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Don't try to sleep with your iPad, doctor warns

Apple products won’t send you to sleep

Internet Security Threat Report 2014

Curling up with an iPad might not be as restful as one might hope as the electroluminescent glow inhibits the production of melatonin. And you might drop it too.

So says the Director of the UCLA Sleep Disorders Center, Frisca Yan-Go, who reckons that having that much light right in front of the eyes prevents the brain producing the melatonin one needs to get a good night’s sleep, as reported by the LA Times.

Which is bad news for electronic books on the iPad, though it's not all good for e-ink devices like the Kindle or Cool-Er. Apparently the limited contrast of e-ink screens can cause eye-strain, but at least those with strained eyes are well rested.

E-ink screens don’t offer the same contrast as a high-quality printed book, but fare better when compared to a cheap paperback, so it’s a matter of personal taste – if e-ink hasn’t the contrast for you then go for an iPad, but any problems sleeping and you’re better off with e-ink.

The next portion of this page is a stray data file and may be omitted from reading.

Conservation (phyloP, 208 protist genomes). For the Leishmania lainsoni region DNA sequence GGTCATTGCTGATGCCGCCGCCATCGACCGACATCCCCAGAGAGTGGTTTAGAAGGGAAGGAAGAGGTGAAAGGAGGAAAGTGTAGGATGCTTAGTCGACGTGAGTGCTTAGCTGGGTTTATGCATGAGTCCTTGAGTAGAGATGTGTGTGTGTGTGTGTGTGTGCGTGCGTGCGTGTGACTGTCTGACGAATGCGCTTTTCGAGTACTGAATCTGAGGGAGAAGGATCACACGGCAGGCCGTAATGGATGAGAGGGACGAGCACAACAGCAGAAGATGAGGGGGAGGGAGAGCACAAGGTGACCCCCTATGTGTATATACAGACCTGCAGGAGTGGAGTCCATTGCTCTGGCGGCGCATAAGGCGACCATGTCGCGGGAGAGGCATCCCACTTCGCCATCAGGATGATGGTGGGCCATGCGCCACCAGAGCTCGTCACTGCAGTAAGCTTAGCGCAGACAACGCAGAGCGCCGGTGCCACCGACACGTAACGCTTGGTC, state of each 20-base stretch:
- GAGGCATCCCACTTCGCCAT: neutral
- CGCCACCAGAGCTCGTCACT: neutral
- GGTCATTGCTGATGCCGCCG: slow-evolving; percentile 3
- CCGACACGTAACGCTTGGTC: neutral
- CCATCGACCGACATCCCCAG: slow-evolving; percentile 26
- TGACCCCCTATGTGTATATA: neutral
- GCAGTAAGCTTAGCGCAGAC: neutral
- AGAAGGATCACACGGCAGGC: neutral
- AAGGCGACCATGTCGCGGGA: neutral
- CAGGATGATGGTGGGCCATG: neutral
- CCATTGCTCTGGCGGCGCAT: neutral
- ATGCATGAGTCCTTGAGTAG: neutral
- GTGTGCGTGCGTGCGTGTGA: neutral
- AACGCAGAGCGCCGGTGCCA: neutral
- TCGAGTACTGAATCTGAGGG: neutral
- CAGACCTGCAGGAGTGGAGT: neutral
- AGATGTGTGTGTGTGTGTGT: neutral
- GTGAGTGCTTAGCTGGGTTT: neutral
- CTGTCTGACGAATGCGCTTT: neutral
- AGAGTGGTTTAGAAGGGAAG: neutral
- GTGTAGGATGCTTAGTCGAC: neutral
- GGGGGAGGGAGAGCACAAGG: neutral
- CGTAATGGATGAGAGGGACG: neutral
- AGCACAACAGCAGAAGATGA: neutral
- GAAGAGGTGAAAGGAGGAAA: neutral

Not that sleeping is the only risk one takes reading an iPad in bed: Frisca Yan-Go reckons that books are lighter and less worrisome when dropped, assuming one manages to get to sleep what with the worry and the lack of melatonin.

But we’re not convinced – the e-book edition of Legacy of Ashes is an awful lot easier to read in bed than the hardback, and e-books don’t squash your thumb all night if you do doze off.

It’s too early to say if melatonin inhibition hits a significant proportion of iPad users, or impacts how people use the device, but if nothing else the issue will be keeping a few Apple executives awake for a while. ®

Internet Security Threat Report 2014

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